81 interviewed in this study shared a common starting point for t heir journeys in that they all initially started their research on the aforementioned website. This website is a social site for the Trinidad and Tobago national soccer team news and events, and it also serves a dual role in that it highlights all soccer r elated local news surrounding Trinidad and Tobago. It is a source for information about players who have in fact successfully navigated the high school to US collegiate highway. Individuals can glean information about which colleges or universities local s econdary players have emigrated to. ISAs in this study related that from the information they found online whether from websites or they managed to initiate contact. St udy participants also indicated that they contacted other local players listed on college rosters that were from Trinidad and Tobago. When asked about his experiences with the recruitment process Steven stated: they connect you to teams that have Trinidadians players already. There were like three Trinidadians that left last year/this year for this one school I was interested in. I messaged him [the coach] and he told me the other Trinidadians are leaving [gradu ating] but there is one [player] that is going to stay and coach, as a graduate assistant. Like Steven, Richard sent out numerous emails to coaches, using the contact information he obtained online. He went a step further in that he was able to attach a vi deo of him playing to his messages. He said that this tactic enabled him to secure multiple offers. Being able to document your experience and skills with the game can go a long way in having coaches and recruiters become interested in having you on their team. Again, individual resourcefulness is a key factor here. The internet has allowed for a certain level of ease in recruitment process for both international students and
82 col towards competing for a scholarship and this helps create a platform for the theme of role modeling. Summary The opportunity to travel to the US for many from Trinid ad and Tobago can be considered a rather rare opportunity and it is no different for college bound athletes. The problem according to Altbach (2004) is perpetuated by a process that is both convoluted and uncertain. From the upfront fees associated with se curing visas to adjusting to a new host culture, ISAs usually have a difficult period ahead of them (Ridinger & Pastore, 2001). This study sought to expand our understanding of this journey under this line of research. It also addressed some of the limitat ions of previous studies and tested the sport labor migration typologies (Magee & Sugdan, 2002; Maguire, 1999) against this group of international athletes. perceptions of recr uiting international student athletes. They utilized a stratified sample of male and female coaches across NCAA Divisions I, II, and III and NJCAA and reported that coaches overall had a positive perception of recruiting ISAs. Popp et al. (2009) explored t he purpose and view of sport between ISAs and domestic college questionnaire, a total of 174 ISAs and 110 domestic student athletes took the survey and reported that ISAs deempha sized the competitive aspects of collegiate sport while domestic college student athletes ranked competition and good citizenship as important.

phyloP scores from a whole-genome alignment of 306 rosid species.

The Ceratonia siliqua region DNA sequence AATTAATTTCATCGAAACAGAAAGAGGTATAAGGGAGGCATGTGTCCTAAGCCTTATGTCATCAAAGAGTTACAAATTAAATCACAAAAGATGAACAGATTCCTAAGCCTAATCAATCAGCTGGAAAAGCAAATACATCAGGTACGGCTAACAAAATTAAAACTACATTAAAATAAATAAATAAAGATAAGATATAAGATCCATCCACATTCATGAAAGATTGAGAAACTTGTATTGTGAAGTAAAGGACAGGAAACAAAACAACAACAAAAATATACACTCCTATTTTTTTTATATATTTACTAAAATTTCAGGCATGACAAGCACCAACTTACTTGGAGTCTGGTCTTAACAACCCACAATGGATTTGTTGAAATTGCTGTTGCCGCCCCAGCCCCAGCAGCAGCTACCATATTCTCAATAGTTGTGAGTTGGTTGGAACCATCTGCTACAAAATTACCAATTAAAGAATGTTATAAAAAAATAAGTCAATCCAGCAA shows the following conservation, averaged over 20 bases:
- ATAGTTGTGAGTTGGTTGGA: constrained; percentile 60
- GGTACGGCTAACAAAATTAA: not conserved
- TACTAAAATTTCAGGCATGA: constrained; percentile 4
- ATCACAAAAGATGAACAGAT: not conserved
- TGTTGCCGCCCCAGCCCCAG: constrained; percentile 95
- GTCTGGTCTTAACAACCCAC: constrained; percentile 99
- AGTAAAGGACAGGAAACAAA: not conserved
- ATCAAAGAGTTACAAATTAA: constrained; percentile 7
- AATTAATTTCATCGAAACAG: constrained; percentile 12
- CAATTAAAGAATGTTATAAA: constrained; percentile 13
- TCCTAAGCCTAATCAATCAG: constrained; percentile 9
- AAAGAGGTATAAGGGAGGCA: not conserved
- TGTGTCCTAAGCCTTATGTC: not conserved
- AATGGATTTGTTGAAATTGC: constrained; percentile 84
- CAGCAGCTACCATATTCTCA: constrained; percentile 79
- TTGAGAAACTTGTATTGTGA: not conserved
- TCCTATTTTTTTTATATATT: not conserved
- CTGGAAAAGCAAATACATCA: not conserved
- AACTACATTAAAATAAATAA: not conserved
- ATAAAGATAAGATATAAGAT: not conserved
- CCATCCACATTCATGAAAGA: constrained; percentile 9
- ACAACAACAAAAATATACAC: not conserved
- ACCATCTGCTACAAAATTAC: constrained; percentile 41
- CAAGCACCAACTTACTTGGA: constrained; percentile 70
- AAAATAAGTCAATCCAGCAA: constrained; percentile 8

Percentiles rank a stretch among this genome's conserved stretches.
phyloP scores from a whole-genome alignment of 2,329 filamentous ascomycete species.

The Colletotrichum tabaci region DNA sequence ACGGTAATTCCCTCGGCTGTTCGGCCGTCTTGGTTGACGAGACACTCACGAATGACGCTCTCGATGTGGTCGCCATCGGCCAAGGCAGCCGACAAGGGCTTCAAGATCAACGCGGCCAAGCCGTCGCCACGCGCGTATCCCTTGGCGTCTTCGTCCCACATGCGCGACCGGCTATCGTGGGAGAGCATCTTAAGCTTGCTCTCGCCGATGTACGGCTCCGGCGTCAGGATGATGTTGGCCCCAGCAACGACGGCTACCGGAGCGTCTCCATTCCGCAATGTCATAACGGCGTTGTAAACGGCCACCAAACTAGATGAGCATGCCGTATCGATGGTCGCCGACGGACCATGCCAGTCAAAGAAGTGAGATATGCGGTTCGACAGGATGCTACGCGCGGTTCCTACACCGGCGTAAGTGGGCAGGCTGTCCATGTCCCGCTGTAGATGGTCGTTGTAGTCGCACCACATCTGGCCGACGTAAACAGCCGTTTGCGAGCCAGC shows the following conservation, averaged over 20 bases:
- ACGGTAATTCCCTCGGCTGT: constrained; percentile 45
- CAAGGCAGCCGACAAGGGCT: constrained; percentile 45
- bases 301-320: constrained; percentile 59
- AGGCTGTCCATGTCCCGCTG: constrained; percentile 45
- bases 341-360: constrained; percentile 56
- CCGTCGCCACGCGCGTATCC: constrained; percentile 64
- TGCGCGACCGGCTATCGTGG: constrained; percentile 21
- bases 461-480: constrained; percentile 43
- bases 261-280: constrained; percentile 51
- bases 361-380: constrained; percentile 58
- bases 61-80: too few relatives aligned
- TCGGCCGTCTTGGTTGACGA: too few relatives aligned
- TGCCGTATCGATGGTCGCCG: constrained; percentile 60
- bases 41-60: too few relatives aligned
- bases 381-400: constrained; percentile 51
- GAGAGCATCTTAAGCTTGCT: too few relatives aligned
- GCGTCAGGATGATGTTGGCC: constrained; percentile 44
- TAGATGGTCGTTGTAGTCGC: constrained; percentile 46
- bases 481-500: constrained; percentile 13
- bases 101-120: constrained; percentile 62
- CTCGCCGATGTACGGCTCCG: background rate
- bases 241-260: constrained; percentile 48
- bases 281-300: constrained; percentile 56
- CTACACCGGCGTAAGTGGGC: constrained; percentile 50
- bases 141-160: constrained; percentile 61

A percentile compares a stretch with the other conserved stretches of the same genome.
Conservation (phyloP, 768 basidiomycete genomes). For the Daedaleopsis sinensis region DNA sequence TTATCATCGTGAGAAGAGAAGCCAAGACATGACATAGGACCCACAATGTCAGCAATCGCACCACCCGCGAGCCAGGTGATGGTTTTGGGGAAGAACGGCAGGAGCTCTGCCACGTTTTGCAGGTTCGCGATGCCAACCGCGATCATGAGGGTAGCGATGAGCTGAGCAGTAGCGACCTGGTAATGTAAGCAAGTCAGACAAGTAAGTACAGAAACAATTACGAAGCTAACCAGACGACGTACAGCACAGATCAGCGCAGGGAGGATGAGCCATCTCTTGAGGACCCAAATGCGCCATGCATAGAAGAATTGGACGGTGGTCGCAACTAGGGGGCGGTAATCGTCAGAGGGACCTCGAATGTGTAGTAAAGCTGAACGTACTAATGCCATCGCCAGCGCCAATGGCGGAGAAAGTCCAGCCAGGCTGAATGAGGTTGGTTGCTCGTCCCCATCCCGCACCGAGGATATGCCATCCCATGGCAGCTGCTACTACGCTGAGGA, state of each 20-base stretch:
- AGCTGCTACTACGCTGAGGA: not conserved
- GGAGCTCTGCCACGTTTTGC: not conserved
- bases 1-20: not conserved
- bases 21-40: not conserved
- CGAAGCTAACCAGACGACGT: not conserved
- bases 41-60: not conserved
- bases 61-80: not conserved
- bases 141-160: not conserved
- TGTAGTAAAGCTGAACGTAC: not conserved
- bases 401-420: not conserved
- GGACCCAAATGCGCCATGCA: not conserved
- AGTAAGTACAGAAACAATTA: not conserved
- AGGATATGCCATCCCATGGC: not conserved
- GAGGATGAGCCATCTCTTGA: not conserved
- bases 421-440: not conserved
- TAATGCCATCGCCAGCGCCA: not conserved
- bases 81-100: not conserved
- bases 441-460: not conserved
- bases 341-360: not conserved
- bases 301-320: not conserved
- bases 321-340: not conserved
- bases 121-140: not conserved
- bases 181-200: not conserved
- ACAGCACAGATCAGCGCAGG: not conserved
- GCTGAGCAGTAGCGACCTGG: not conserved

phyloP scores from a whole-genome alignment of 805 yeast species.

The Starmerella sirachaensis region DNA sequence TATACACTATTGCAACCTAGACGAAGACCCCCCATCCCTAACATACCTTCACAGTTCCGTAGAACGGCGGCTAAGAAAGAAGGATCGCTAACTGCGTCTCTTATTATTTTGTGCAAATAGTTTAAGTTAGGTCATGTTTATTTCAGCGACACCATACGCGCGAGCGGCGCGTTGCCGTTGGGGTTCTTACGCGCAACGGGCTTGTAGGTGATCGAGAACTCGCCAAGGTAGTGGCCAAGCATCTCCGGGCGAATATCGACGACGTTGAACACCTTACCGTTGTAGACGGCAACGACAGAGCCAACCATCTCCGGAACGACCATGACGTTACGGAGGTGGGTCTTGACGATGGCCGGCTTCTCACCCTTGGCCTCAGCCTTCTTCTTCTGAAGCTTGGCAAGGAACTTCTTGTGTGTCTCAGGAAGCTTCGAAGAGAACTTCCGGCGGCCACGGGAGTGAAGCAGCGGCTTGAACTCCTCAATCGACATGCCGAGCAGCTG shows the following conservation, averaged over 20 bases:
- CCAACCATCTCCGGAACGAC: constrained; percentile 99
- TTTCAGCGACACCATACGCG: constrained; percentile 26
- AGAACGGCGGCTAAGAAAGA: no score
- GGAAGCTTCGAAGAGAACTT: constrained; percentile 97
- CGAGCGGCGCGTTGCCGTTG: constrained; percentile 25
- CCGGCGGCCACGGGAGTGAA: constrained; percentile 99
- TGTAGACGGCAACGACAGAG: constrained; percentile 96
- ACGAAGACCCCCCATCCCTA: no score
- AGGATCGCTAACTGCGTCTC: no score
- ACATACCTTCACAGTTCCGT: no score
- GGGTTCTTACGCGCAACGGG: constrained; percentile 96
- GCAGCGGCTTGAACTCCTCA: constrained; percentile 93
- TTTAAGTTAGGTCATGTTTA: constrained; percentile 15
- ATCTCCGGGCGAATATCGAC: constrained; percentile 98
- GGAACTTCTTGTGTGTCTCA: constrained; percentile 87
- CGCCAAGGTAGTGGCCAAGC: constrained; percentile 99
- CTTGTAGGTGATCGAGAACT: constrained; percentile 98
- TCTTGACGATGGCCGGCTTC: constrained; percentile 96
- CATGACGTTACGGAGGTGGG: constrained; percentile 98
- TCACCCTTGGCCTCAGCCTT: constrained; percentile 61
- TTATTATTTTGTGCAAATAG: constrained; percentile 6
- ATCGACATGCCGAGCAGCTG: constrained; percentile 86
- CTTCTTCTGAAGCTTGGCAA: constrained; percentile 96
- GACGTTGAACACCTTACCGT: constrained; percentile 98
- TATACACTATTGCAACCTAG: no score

83 Collectively they saw their collegiate experiences as influential towards their career options. Trendafilova et al. (2010) researched satisfaction among ISAs and reported higher levels of satisfaction amongst this group. Even though the term satisfaction was not adequately defined in the context of sport, the results contributed to this line of inquiry. Popp et al. (2010) sought to test a theoretical model proposed by Ridinger and Pastore (2000a) to measure international student athlete adjustment to college. While the purpose and significance of the study were justified, there were some concerns regarding sample cho ice. Whilst these prior studies were significant within their own respective objectives, the one limitation that was common to all had to do with the fact that all the ISAs used in the respective studies were clustered together without consideration for n ational origin, gender, sport, and the governing bodies each school was affiliated with. Further, there was no consideration given to economics or spatial gateways. Variables such as these are important and were not accounted for in the aforementioned case s. To rectify this, eight male soccer players from Trinidad and Tobago who were currently enrolled in a US college or university and playing for a NAIA member institution were recruited for this study. Additionally, through a review of migration literature a list of questions was accumulated. The migration literature primarily looked at family background, and decision criteria used to decide on whether a person should travel abroad Economics was found to be an essential c onsideration. Spatial gateways wer decision on which college or university to attend was based strictly on the monetary value of the athletic scholarship they were awarded. Conversely, their ability to accept this award was contingent upon if they were able to afford the upf ront costs and